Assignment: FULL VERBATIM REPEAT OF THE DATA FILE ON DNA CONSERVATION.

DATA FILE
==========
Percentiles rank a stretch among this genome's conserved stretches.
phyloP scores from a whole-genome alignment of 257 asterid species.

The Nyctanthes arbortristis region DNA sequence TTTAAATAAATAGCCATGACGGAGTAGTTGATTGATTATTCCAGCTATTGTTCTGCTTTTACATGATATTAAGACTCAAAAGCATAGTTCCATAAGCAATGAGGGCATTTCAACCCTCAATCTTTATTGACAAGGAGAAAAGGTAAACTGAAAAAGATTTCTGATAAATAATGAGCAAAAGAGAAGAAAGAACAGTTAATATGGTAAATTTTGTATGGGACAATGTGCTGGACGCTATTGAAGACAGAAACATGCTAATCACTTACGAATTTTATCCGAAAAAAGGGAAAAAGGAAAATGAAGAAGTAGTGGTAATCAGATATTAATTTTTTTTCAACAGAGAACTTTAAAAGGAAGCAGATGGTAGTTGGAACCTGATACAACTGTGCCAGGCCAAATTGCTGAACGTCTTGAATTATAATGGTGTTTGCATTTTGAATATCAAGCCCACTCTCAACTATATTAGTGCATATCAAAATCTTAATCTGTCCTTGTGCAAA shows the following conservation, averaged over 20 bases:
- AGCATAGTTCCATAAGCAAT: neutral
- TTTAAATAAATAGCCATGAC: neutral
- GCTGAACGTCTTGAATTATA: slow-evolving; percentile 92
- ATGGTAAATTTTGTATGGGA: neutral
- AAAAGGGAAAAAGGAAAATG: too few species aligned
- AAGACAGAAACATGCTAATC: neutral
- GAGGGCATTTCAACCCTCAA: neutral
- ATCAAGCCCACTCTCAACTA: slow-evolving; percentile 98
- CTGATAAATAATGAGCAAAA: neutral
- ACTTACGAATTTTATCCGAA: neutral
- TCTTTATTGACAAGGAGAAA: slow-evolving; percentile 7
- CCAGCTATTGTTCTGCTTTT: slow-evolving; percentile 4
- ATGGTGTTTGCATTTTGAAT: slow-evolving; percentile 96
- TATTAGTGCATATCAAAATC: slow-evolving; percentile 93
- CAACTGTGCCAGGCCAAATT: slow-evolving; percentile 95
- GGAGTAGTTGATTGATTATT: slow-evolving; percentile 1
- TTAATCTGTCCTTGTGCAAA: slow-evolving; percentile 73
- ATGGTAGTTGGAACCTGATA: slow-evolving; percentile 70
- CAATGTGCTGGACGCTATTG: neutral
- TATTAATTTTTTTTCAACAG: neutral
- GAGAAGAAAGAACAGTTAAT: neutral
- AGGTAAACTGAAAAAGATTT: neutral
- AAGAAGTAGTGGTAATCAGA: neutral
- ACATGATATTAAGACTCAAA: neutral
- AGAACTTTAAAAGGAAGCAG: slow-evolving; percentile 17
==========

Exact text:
Percentiles rank a stretch among this genome's conserved stretches.
phyloP scores from a whole-genome alignment of 257 asterid species.

The Nyctanthes arbortristis region DNA sequence TTTAAATAAATAGCCATGACGGAGTAGTTGATTGATTATTCCAGCTATTGTTCTGCTTTTACATGATATTAAGACTCAAAAGCATAGTTCCATAAGCAATGAGGGCATTTCAACCCTCAATCTTTATTGACAAGGAGAAAAGGTAAACTGAAAAAGATTTCTGATAAATAATGAGCAAAAGAGAAGAAAGAACAGTTAATATGGTAAATTTTGTATGGGACAATGTGCTGGACGCTATTGAAGACAGAAACATGCTAATCACTTACGAATTTTATCCGAAAAAAGGGAAAAAGGAAAATGAAGAAGTAGTGGTAATCAGATATTAATTTTTTTTCAACAGAGAACTTTAAAAGGAAGCAGATGGTAGTTGGAACCTGATACAACTGTGCCAGGCCAAATTGCTGAACGTCTTGAATTATAATGGTGTTTGCATTTTGAATATCAAGCCCACTCTCAACTATATTAGTGCATATCAAAATCTTAATCTGTCCTTGTGCAAA shows the following conservation, averaged over 20 bases:
- AGCATAGTTCCATAAGCAAT: neutral
- TTTAAATAAATAGCCATGAC: neutral
- GCTGAACGTCTTGAATTATA: slow-evolving; percentile 92
- ATGGTAAATTTTGTATGGGA: neutral
- AAAAGGGAAAAAGGAAAATG: too few species aligned
- AAGACAGAAACATGCTAATC: neutral
- GAGGGCATTTCAACCCTCAA: neutral
- ATCAAGCCCACTCTCAACTA: slow-evolving; percentile 98
- CTGATAAATAATGAGCAAAA: neutral
- ACTTACGAATTTTATCCGAA: neutral
- TCTTTATTGACAAGGAGAAA: slow-evolving; percentile 7
- CCAGCTATTGTTCTGCTTTT: slow-evolving; percentile 4
- ATGGTGTTTGCATTTTGAAT: slow-evolving; percentile 96
- TATTAGTGCATATCAAAATC: slow-evolving; percentile 93
- CAACTGTGCCAGGCCAAATT: slow-evolving; percentile 95
- GGAGTAGTTGATTGATTATT: slow-evolving; percentile 1
- TTAATCTGTCCTTGTGCAAA: slow-evolving; percentile 73
- ATGGTAGTTGGAACCTGATA: slow-evolving; percentile 70
- CAATGTGCTGGACGCTATTG: neutral
- TATTAATTTTTTTTCAACAG: neutral
- GAGAAGAAAGAACAGTTAAT: neutral
- AGGTAAACTGAAAAAGATTT: neutral
- AAGAAGTAGTGGTAATCAGA: neutral
- ACATGATATTAAGACTCAAA: neutral
- AGAACTTTAAAAGGAAGCAG: slow-evolving; percentile 17